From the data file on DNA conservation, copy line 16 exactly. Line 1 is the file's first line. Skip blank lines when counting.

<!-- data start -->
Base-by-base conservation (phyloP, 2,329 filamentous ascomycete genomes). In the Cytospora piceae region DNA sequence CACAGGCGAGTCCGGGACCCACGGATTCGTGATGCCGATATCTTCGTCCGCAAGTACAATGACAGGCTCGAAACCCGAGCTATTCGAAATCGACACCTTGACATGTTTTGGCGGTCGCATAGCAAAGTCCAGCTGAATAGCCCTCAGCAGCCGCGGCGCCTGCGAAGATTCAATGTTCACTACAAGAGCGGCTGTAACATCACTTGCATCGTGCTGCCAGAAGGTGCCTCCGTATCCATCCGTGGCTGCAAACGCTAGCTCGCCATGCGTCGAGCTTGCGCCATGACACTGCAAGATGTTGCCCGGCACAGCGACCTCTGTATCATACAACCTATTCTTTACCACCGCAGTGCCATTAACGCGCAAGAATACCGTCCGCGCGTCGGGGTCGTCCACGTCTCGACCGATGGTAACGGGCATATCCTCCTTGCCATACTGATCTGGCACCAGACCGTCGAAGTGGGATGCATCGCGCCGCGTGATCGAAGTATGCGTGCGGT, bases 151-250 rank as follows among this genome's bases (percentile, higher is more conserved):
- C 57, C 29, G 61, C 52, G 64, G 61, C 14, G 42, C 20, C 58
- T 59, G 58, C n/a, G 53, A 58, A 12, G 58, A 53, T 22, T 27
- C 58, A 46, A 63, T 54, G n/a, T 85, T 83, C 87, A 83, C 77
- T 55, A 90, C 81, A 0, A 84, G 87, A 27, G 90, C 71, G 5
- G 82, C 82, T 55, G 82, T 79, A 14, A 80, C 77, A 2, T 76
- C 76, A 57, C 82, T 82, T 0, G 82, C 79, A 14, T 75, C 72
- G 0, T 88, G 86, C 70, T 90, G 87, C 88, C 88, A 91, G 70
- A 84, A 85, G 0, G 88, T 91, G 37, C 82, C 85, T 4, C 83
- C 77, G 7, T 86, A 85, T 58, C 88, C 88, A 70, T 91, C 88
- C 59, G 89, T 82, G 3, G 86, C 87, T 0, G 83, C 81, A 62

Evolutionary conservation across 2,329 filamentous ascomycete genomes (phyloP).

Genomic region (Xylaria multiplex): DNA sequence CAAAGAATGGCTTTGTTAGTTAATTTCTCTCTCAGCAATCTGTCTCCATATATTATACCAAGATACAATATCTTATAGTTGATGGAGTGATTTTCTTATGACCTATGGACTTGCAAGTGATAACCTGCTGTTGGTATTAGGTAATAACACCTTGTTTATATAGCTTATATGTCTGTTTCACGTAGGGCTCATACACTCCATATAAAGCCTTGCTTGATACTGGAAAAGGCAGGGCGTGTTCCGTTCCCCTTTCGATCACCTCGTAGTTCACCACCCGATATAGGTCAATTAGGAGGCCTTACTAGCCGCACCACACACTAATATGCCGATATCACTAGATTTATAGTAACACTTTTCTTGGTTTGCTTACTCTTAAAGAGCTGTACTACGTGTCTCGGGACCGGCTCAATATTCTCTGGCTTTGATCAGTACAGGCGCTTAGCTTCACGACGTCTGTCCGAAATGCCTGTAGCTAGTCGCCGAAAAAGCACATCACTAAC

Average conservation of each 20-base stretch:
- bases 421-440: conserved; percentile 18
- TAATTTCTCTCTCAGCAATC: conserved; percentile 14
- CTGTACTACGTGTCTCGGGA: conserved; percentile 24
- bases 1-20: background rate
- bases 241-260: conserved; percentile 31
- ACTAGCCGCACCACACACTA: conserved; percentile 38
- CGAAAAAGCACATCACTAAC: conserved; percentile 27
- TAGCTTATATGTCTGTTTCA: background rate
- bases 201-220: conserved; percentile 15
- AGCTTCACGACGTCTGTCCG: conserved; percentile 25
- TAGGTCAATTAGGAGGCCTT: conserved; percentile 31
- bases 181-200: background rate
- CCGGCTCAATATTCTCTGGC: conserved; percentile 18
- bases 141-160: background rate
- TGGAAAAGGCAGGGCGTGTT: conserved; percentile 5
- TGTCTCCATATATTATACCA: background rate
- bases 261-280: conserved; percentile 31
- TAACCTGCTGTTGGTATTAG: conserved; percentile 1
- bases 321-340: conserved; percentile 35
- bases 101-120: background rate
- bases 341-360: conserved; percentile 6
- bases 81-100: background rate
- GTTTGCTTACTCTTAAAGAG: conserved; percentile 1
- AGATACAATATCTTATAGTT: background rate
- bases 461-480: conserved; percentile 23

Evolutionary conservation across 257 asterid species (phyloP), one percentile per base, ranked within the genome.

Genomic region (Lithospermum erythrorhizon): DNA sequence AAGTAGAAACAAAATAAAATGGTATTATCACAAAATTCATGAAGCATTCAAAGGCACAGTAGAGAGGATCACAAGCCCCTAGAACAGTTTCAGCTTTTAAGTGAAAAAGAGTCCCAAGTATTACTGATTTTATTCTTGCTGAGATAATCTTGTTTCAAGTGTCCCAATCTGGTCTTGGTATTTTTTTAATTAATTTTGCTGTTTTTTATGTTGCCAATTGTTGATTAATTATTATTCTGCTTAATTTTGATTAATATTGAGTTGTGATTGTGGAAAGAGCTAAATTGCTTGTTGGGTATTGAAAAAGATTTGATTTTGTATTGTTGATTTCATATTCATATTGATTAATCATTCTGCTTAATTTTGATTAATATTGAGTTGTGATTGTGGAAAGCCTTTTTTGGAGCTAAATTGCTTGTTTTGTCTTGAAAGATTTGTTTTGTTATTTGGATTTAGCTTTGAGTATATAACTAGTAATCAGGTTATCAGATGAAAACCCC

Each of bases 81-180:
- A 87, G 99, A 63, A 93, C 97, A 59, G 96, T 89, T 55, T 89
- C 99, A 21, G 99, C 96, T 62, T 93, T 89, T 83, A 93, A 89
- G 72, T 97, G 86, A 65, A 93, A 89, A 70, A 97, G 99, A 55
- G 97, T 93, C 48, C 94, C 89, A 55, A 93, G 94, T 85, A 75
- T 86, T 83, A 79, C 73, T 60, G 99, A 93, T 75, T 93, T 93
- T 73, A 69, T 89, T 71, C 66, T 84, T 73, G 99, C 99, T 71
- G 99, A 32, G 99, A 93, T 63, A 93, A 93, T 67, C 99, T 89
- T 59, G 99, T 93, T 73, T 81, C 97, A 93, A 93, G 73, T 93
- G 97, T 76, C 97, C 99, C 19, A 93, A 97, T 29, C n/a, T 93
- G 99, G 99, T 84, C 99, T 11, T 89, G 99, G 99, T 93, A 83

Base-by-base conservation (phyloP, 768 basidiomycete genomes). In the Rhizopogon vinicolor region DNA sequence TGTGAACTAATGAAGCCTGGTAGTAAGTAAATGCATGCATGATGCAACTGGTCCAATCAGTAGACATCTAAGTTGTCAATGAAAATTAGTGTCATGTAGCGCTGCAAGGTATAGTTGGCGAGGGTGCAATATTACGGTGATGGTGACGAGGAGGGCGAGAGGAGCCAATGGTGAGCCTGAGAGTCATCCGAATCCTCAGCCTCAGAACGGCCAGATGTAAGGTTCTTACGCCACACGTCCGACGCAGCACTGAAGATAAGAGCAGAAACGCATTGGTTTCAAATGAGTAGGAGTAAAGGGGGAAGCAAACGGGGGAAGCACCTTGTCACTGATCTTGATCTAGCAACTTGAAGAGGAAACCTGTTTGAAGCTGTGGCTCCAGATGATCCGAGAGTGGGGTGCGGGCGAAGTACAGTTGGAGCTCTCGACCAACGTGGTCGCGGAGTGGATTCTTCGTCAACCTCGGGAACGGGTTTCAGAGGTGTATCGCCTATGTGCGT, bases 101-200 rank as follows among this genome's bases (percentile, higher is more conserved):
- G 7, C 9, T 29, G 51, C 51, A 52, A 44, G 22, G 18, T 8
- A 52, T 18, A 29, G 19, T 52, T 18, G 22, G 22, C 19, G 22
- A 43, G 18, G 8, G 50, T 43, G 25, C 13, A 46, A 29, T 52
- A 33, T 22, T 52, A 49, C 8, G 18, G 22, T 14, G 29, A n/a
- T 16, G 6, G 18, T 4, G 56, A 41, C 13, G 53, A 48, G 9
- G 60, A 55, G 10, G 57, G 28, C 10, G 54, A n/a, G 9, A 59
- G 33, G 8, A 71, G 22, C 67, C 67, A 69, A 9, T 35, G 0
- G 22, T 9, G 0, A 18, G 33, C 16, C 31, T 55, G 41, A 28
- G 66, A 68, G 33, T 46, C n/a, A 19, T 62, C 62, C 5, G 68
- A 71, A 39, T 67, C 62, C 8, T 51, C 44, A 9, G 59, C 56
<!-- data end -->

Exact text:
- TAATTTCTCTCTCAGCAATC: conserved; percentile 14